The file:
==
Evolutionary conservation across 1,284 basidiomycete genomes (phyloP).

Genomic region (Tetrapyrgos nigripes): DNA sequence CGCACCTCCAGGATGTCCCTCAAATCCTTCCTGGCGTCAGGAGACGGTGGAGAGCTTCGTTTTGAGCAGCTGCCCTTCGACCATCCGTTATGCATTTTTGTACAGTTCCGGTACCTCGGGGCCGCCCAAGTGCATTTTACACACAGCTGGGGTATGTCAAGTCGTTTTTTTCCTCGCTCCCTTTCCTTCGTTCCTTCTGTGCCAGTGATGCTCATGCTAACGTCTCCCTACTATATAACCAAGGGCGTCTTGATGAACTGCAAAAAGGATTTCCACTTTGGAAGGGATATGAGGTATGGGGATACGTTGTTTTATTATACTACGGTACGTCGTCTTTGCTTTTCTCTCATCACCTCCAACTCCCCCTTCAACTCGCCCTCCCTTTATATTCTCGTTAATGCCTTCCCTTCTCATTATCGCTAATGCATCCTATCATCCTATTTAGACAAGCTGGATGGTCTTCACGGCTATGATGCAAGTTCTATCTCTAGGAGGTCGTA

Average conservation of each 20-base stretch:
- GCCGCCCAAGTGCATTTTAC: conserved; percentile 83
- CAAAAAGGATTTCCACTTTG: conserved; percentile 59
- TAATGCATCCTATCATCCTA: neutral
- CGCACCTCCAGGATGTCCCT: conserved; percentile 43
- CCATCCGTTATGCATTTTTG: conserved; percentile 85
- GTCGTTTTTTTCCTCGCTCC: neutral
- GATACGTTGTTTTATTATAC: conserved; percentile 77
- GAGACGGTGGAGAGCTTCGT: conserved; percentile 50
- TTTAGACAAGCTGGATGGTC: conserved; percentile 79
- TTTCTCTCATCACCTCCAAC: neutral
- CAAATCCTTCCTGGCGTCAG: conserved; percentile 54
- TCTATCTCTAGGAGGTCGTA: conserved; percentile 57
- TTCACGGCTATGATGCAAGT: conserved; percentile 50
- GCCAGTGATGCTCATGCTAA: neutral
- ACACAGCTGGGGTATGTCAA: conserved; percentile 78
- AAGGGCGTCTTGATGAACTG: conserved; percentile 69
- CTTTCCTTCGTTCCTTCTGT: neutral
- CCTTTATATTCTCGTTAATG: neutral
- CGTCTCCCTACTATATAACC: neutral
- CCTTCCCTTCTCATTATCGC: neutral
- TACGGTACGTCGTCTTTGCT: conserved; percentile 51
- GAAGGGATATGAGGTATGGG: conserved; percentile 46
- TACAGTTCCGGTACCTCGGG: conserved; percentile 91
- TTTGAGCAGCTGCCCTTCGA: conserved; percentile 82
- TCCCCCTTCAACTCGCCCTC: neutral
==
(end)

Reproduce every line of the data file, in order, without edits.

Evolutionary conservation across 1,284 basidiomycete genomes (phyloP).

Genomic region (Tetrapyrgos nigripes): DNA sequence CGCACCTCCAGGATGTCCCTCAAATCCTTCCTGGCGTCAGGAGACGGTGGAGAGCTTCGTTTTGAGCAGCTGCCCTTCGACCATCCGTTATGCATTTTTGTACAGTTCCGGTACCTCGGGGCCGCCCAAGTGCATTTTACACACAGCTGGGGTATGTCAAGTCGTTTTTTTCCTCGCTCCCTTTCCTTCGTTCCTTCTGTGCCAGTGATGCTCATGCTAACGTCTCCCTACTATATAACCAAGGGCGTCTTGATGAACTGCAAAAAGGATTTCCACTTTGGAAGGGATATGAGGTATGGGGATACGTTGTTTTATTATACTACGGTACGTCGTCTTTGCTTTTCTCTCATCACCTCCAACTCCCCCTTCAACTCGCCCTCCCTTTATATTCTCGTTAATGCCTTCCCTTCTCATTATCGCTAATGCATCCTATCATCCTATTTAGACAAGCTGGATGGTCTTCACGGCTATGATGCAAGTTCTATCTCTAGGAGGTCGTA

Average conservation of each 20-base stretch:
- GCCGCCCAAGTGCATTTTAC: conserved; percentile 83
- CAAAAAGGATTTCCACTTTG: conserved; percentile 59
- TAATGCATCCTATCATCCTA: neutral
- CGCACCTCCAGGATGTCCCT: conserved; percentile 43
- CCATCCGTTATGCATTTTTG: conserved; percentile 85
- GTCGTTTTTTTCCTCGCTCC: neutral
- GATACGTTGTTTTATTATAC: conserved; percentile 77
- GAGACGGTGGAGAGCTTCGT: conserved; percentile 50
- TTTAGACAAGCTGGATGGTC: conserved; percentile 79
- TTTCTCTCATCACCTCCAAC: neutral
- CAAATCCTTCCTGGCGTCAG: conserved; percentile 54
- TCTATCTCTAGGAGGTCGTA: conserved; percentile 57
- TTCACGGCTATGATGCAAGT: conserved; percentile 50
- GCCAGTGATGCTCATGCTAA: neutral
- ACACAGCTGGGGTATGTCAA: conserved; percentile 78
- AAGGGCGTCTTGATGAACTG: conserved; percentile 69
- CTTTCCTTCGTTCCTTCTGT: neutral
- CCTTTATATTCTCGTTAATG: neutral
- CGTCTCCCTACTATATAACC: neutral
- CCTTCCCTTCTCATTATCGC: neutral
- TACGGTACGTCGTCTTTGCT: conserved; percentile 51
- GAAGGGATATGAGGTATGGG: conserved; percentile 46
- TACAGTTCCGGTACCTCGGG: conserved; percentile 91
- TTTGAGCAGCTGCCCTTCGA: conserved; percentile 82
- TCCCCCTTCAACTCGCCCTC: neutral